Personal security Panama is one of the safest countries in Central America
Consequently, in most of its urban and populated cities there is an air of security and tranquility.
In Panama it is possible to walk quietly through the streets, walk at night, use public transport, wear clothes and even have a luxury car, without implying an imminent security risk. Of course, there are always risks in certain parts of the city and the minimum protection measures that must be respected in any country in Latin America must not be neglected.
There are analysts who affirm the increase of specific crimes, such as the presence of gangs in several areas of Panama City. Likewise, other manifestations of violence are evident, such as domestic and gender abuse. New forms of theft, such as electronic crimes (cloning of credit cards), have also increased and, for some, the phenomenon is related to illegal immigration. When arriving in Panama for the first time, a fundamental recommendation is to avoid the most dangerous places. In the city of Panama, it is the well-known San Miguelito. While, on a national scale, are the city of Colón and the regions of the province of Darién, bordering Colombia, where conflicts have developed with guerrillas and narco-paramilitaries.
Some simple tips on personal safety that should be taken into account are:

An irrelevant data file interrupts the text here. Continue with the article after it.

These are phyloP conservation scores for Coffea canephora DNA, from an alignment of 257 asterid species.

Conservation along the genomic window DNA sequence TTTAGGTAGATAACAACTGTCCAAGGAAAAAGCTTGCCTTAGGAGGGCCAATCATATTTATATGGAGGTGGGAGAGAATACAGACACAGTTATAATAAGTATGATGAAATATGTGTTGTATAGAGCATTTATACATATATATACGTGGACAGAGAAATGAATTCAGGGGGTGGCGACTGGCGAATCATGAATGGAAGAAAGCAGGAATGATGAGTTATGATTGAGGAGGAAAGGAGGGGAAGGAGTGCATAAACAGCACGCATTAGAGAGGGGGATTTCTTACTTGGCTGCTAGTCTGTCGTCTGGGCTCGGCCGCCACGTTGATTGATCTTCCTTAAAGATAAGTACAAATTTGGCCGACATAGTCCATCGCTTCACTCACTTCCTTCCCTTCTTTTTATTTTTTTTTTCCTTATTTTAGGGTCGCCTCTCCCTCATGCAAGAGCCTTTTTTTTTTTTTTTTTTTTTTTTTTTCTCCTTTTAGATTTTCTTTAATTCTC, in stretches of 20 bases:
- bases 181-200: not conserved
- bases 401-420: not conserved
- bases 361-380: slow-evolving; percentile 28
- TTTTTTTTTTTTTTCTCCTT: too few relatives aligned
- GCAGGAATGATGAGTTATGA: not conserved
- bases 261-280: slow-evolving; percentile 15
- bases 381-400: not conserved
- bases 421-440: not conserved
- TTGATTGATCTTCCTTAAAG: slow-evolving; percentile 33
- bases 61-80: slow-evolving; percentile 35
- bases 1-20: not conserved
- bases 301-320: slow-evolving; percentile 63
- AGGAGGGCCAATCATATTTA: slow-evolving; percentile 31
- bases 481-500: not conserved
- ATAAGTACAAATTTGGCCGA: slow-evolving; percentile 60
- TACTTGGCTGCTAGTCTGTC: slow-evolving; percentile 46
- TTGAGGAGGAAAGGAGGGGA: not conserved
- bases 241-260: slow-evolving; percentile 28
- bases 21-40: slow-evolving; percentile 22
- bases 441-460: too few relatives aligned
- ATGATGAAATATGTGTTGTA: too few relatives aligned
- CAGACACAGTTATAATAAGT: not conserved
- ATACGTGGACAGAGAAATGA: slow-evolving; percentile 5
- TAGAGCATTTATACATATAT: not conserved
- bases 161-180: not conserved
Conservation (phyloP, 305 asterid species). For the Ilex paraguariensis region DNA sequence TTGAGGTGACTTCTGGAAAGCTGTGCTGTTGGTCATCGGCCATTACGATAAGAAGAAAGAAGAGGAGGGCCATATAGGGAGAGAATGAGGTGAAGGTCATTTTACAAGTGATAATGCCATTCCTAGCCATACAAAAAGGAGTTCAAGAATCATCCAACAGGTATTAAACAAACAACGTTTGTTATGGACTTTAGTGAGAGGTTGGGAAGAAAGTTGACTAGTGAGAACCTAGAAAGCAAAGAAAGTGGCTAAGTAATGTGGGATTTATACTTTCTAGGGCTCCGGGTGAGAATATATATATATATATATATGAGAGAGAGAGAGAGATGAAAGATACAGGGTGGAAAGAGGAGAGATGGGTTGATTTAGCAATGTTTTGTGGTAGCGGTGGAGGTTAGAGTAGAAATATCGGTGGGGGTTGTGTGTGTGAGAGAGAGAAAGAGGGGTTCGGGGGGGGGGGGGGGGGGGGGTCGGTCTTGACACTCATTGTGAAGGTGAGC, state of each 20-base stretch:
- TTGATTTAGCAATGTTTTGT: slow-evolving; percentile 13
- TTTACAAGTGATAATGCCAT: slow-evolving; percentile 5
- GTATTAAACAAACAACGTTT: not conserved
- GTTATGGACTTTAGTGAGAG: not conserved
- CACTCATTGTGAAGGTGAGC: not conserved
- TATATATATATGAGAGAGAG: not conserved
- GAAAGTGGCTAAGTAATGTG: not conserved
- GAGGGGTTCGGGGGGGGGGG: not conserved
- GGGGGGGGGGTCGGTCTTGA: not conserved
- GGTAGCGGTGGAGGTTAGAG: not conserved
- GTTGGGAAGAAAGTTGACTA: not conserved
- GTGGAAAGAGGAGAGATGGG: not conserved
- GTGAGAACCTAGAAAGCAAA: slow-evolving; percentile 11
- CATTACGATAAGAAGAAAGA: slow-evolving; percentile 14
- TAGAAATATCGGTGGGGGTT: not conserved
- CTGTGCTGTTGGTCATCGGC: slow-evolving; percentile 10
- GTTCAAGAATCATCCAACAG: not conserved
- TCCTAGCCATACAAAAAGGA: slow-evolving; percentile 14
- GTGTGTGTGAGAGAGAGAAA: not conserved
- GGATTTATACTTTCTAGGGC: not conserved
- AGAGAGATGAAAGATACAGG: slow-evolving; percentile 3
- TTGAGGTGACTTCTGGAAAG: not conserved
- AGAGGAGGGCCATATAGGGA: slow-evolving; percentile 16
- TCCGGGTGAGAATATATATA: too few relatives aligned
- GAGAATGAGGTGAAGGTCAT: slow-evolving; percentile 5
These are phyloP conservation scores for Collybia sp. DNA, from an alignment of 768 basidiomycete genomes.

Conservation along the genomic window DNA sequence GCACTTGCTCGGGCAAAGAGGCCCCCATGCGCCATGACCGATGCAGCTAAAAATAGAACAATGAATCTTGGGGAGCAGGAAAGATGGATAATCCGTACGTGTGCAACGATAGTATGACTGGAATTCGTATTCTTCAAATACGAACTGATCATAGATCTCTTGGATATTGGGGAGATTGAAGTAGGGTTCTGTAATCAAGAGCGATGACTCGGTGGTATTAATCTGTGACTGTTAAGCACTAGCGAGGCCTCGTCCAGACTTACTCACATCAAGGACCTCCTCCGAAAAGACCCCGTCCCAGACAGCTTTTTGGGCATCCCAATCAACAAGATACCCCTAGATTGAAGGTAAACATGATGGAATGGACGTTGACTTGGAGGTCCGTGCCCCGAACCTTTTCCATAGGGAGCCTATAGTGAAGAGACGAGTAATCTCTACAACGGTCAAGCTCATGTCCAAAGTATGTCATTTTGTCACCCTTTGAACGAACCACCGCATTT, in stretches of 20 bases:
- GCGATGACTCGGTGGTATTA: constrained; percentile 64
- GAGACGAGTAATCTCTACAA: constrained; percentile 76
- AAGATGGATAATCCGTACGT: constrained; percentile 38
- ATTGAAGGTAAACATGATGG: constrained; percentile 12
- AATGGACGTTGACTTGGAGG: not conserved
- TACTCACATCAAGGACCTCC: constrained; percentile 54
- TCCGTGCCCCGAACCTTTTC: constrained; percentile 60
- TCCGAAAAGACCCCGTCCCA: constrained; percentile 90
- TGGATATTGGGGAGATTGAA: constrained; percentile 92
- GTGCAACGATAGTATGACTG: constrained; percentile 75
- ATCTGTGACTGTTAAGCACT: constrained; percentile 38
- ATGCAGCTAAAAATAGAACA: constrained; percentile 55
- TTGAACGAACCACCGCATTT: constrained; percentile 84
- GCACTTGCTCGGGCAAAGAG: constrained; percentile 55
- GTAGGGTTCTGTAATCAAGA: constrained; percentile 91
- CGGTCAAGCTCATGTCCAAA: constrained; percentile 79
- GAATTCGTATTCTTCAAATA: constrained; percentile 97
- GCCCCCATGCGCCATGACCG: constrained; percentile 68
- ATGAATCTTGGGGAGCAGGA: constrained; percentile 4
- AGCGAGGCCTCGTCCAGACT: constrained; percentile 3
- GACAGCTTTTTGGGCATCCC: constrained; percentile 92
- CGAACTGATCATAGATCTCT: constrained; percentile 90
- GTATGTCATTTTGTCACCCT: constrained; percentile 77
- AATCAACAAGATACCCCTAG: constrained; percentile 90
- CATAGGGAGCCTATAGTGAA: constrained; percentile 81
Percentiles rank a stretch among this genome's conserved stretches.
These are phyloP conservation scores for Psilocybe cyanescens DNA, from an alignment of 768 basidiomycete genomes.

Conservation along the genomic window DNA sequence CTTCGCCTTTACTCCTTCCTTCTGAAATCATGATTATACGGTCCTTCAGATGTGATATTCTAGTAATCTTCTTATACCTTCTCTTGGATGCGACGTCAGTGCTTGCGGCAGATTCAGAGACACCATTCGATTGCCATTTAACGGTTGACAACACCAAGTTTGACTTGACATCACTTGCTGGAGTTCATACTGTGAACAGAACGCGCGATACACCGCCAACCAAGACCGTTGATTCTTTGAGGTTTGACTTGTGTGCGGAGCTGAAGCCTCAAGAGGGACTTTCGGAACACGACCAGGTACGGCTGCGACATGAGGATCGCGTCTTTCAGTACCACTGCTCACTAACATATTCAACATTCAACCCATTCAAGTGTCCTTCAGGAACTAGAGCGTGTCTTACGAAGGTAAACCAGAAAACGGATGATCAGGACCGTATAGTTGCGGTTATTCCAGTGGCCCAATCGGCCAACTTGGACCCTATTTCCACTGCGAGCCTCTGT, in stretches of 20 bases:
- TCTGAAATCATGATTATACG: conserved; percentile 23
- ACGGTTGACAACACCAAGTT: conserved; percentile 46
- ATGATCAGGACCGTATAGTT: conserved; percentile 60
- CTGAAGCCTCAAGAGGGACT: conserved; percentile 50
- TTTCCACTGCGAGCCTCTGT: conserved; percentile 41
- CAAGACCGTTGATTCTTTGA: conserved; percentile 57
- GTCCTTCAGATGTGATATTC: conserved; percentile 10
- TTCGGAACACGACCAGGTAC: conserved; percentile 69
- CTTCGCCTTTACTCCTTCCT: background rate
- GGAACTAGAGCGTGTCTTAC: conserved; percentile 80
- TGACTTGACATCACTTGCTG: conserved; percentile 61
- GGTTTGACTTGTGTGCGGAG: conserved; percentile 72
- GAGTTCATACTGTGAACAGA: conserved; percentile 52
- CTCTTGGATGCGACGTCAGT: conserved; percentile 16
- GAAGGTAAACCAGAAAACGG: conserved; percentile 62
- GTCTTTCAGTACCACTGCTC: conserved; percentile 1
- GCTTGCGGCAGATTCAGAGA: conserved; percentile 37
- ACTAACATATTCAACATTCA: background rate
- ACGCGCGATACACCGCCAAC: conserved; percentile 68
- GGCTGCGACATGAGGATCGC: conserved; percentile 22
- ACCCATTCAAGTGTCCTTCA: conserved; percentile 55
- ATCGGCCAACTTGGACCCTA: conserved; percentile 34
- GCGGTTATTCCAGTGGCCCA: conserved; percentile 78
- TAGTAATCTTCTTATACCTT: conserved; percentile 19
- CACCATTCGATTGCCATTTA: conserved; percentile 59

- Carry small amounts of cash and use electronic transfer services to buy or withdraw money with a bank card
- Have a watchful attitude when using an ATM: prevent others from seeing the personal identification number (PIN) and save the money quickly
- Use the credit card in secure businesses. Strictly control the transactions made, to immediately detect any irregularity (card cloning)
- Take the handbag or briefcase tightly closed to prevent the action of pickpockets
- Refrain from walking alone at night. It is better to go as a group or simply prefer the busy streets. At least until you are familiar with the residence neighborhood
- Transporting strangers in the car is a disadvised practice. These favors should not be offered or accepted by strangers
- When walking on public roads, avoid the use of hearing aids that can isolate the person from what is happening around them
- Always cross the street at the pedestrian crossing. Avoid skipping the basic rules of good pedestrian traffic, since in Panama drivers do not yield easily
- Be prudent when doing outdoor excursions. Certain tourist demarcations, specifically beaches, are indigenous regions that are governed by their own laws for the maintenance of public order. In this regard, any behavior that alters the tranquility or offends the local indigenous authorities should be avoided
- Learn well before visiting sparsely populated areas, and, during the first days of permanence, organized excursions and group trips may be advisable